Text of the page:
Moves are afoot to make it safer for us to find an appropriately qualified and experienced surgeon to carry out our chosen aesthetic procedures.
A former health secretary is hoping to change the law on cosmetic surgery – and the move has been welcome by plastic surgeons and patients alike.
Former health secretary Lord Lansley has successfully tabled a private members’ bill through the House of Lords’ Peers private members’ bill ballot to make changes to the law.
And it’s good news for patients, according to the British Association of Aesthetic Plastic Surgeons (BAAPS) and the British Association of Plastic, Reconstructive and Aesthetic Surgeons (BAPRAS).
You may think that someone offering plastic surgery is, by definition, a plastic surgeon but that is not always the case.
This Bill will mean the General Medical Council will highlight on its register who has been awarded the Royal College of Surgeons’ cosmetic surgery certification – a gold standard for plastic surgeons.
Meanwhile, experts are joining the demand on the government to protect people from an under-regulated cosmetic industry.
On launching its report – Cosmetic Procedures: Ethical Issues – the Nuffield Council on Bioethics noted that ‘there is nothing to stop completely unqualified people from providing risky procedures like dermal fillers.’
It slammed apps that encourage young girls to consider cosmetic procedures and called for a ban on procedures for anyone under the age of 18.
What the experts say
David Ward, President of the British Association of Plastic, Reconstructive, and Aesthetic Surgeons (BAPRAS) said: ‘Patients will be able to avoid doctors who do not have qualifications for cosmetic operations or whose qualifications are inadequate, such as just having completed a weekend course. Just as importantly, patients will be reassured that their surgeon will provide proper after-care.’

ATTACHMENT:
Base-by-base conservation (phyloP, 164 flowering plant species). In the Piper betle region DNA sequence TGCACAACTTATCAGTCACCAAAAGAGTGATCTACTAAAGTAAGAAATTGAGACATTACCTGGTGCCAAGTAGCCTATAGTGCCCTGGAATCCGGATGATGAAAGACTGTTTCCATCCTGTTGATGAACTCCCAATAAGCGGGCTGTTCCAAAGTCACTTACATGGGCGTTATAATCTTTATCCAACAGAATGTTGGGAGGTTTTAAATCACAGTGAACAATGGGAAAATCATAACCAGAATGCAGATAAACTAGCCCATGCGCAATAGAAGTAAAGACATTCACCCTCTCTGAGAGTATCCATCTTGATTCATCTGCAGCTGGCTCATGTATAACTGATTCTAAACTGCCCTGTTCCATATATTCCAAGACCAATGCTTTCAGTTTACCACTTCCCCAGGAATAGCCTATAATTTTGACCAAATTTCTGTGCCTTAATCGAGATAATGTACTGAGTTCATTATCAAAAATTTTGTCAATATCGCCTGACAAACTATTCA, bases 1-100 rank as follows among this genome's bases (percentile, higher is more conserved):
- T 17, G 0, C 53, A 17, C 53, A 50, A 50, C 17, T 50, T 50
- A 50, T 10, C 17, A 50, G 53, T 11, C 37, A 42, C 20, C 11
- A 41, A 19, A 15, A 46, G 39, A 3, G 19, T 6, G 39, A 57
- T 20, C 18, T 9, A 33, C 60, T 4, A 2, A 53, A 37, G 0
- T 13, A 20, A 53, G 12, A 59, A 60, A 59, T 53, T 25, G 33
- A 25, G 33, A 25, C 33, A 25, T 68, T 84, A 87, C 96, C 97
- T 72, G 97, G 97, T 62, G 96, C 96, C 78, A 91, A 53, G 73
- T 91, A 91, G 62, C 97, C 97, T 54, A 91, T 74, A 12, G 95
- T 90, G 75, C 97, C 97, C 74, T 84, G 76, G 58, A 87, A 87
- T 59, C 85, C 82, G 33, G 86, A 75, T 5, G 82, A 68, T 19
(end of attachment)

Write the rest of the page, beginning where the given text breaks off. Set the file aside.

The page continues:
Consultant plastic surgeon and the British Association of Aesthetic Plastic Surgeons (BAAPS) President Simon Withey said: ‘The proposal to allow the GMC to annotate the medical register entry for a surgeon to include details of Royal College of Surgeons cosmetic surgery certification is wise and achievable and if supported it will undoubtedly improve patient welfare.’
In 2016, there were about 7.05 million injections of botulinum toxin worldwide and experts suggest this is because of a huge shift in cultural thinking, high spending on beauty products, and increased brand popularity.
This increasing awareness for non-surgical and minimally invasive cosmetic surgeries will only help to drive up demand.
However, these non-invasive options are not without risk and moves here in the UK to make them safer is timely – with botched treatments by non-clinically trained people frequently hitting the headlines.
Only last month it was revealed that the NHS is fixing a rising number of botched cosmetic procedures done by untrained practitioners.
In the meantime, if you want to check the credentials of your prospective surgeon, take a look at our members or check a surgeon on the special register on the General Medical Council website and for which speciality.
A surgeon should make you aware of all treatment options and be able to justify his or her recommendations.
A surgeon should also provide thorough pre-operative instructions, answer any questions you may have, take a detailed medical history and perform a physical exam to determine your fitness for surgery.